Wick Communications

Publish those salaries

In Ideas on 20 Aug 2010 at 8:32 am

One thing I’ve noticed since beginning The Kicker two years ago is that someone at Wick newspapers has generally already acted on my good ideas long before I decided they were good ideas. In other words, you guys don’t need me to tell you what to do.

Predictably, that is true when it comes to the good idea of publishing public salaries, something I mentioned last week.

More than one Wick paper does this regularly. Each September in Inside Tucson Business, editors publish a page listing the top 24 highest-paid government employees in town. “To gather this information, we first go to the Arizona League of Cities and Towns,” said Copper Team Leader Tom Lee in an e-mail. “We take that information and then verify it with local government agencies. Some states where we have Wick publications most likely have a League of Cities and Towns.”

The image you see with this post is one of three pages published recently in the Montrose Daily Press. It may look easy to do, but the devil is in the details and there are a lot of them. You have to verify e-mail and phone numbers, run down mug shots and, of course, find the salary info.

Discovery Team Leader David Lewis said he loves these stories because they are sure to be talked about around the watercooler. The reason is that humans seem to be compelled to compare their condition with that of their neighbors. Lewis calls these, “How’s your spouse? Compared to what?” stories. The key is the comparison…

“Our society is focused on whose grass is greener,” he said in an e-mail to me. He gave some good examples of comparisons we could all make for readers:

  • Number of acres of parks locally compared to the same data for similar cities;
  • Number of local tennis courts locally, again compared to the data for similar cities;
  • Teacher pay and benefits locally compared to others;
  • Cost of educating your kid, again compared to others…does your district hit you for school books (like Illinois?), for bus service (like California?). What are your gross taxes that go to local schools vs. other communities, etc.;
  • Government officials’ pay, duties, perks. (“One of my favorites was one that showed our city’s council members got free golf at muni courses, free swimming at rec center, many other hidden things,” David wrote.)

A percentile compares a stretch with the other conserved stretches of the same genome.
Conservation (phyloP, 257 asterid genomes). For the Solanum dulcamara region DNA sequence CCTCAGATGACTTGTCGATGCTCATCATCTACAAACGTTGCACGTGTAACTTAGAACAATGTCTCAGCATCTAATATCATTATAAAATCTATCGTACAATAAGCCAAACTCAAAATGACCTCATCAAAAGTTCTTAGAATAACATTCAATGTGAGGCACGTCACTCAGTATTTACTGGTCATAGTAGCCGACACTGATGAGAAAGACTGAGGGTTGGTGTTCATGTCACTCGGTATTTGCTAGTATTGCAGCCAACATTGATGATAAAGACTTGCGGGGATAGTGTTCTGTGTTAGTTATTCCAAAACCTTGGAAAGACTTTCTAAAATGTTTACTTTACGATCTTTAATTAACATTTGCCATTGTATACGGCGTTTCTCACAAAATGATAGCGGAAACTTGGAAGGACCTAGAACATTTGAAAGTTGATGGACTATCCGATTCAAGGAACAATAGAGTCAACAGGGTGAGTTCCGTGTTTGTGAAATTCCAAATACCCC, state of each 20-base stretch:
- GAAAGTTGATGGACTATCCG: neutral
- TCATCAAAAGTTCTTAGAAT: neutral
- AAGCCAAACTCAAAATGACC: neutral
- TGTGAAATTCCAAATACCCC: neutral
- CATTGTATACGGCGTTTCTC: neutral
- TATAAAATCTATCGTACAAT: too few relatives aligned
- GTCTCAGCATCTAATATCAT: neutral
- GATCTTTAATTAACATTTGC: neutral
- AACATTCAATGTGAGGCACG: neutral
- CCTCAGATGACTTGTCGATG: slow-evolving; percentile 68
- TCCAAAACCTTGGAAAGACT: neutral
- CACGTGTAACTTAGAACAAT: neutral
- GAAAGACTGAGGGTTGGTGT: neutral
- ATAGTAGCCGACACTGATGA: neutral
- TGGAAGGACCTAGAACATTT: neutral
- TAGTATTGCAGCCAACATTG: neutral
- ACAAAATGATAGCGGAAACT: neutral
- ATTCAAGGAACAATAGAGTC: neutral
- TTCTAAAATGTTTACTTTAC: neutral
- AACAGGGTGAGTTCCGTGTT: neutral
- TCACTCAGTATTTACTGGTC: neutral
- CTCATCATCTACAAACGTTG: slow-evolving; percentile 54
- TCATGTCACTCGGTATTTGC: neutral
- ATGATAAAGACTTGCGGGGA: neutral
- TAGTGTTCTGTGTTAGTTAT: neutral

David makes a couple of other very good points.

  1. Be accurate. “I like giving a copy to the people who know of the comparison (school board, for teachers, as an example) and have them verify that the local info is correct. All of the effort goes down the drain when one fact is wrong,” he said.
  2. Have no agenda. Let the data speak for itself. “Let’s gather the data and write the story — instead of going in with the assumption that our teachers are under or overpaid, etc. Then you show the data in a readable chart and you write the story with comments from all sides,” David said.
  3. To reiterate, context is key. David thinks the next step to the Montrose approach would be to compare salaries to other similar communities and perhaps with other similar jobs within the community.

Here in Half Moon Bay, we’re sitting down with the city manager on Monday. We gave him a week or so to gather the info and he says he’ll have it for us then and be willing to answer questions. One thing about the Bell, Calif., situation – politicians and bureaucrats know there have been abuses and they shouldn’t be surprised by your questions.

If you do something like this, please let me know so I can showcase those efforts here.


  1. Check out P. 1 of the Nogales International. We published a list of school administrators’ salaries. The story exposes how the district salary schedules have grown cumbersome and convoluted over the years as the board has adjusted and tweaked to accommodate individuals. Now it’s going to be a slow fix with district veterans grandfathered while newcomers will have to comply with any new schedules they may come up with after this spring.
    I am convinced that had we not brought it up to the superintendent, the matter would have continued as the “elephant in the room.”
    The sad thing is that inequities in the schedule create for bad blood and poor morale.

  2. This is great, Manuel. I particularly like how you framed the questions at the beginning of your story.


    I agree with you; the superintendent would have never gotten around to it. I hope you keep their feet to the fire and, if they make changes, remind readers that you buys brought it up first.

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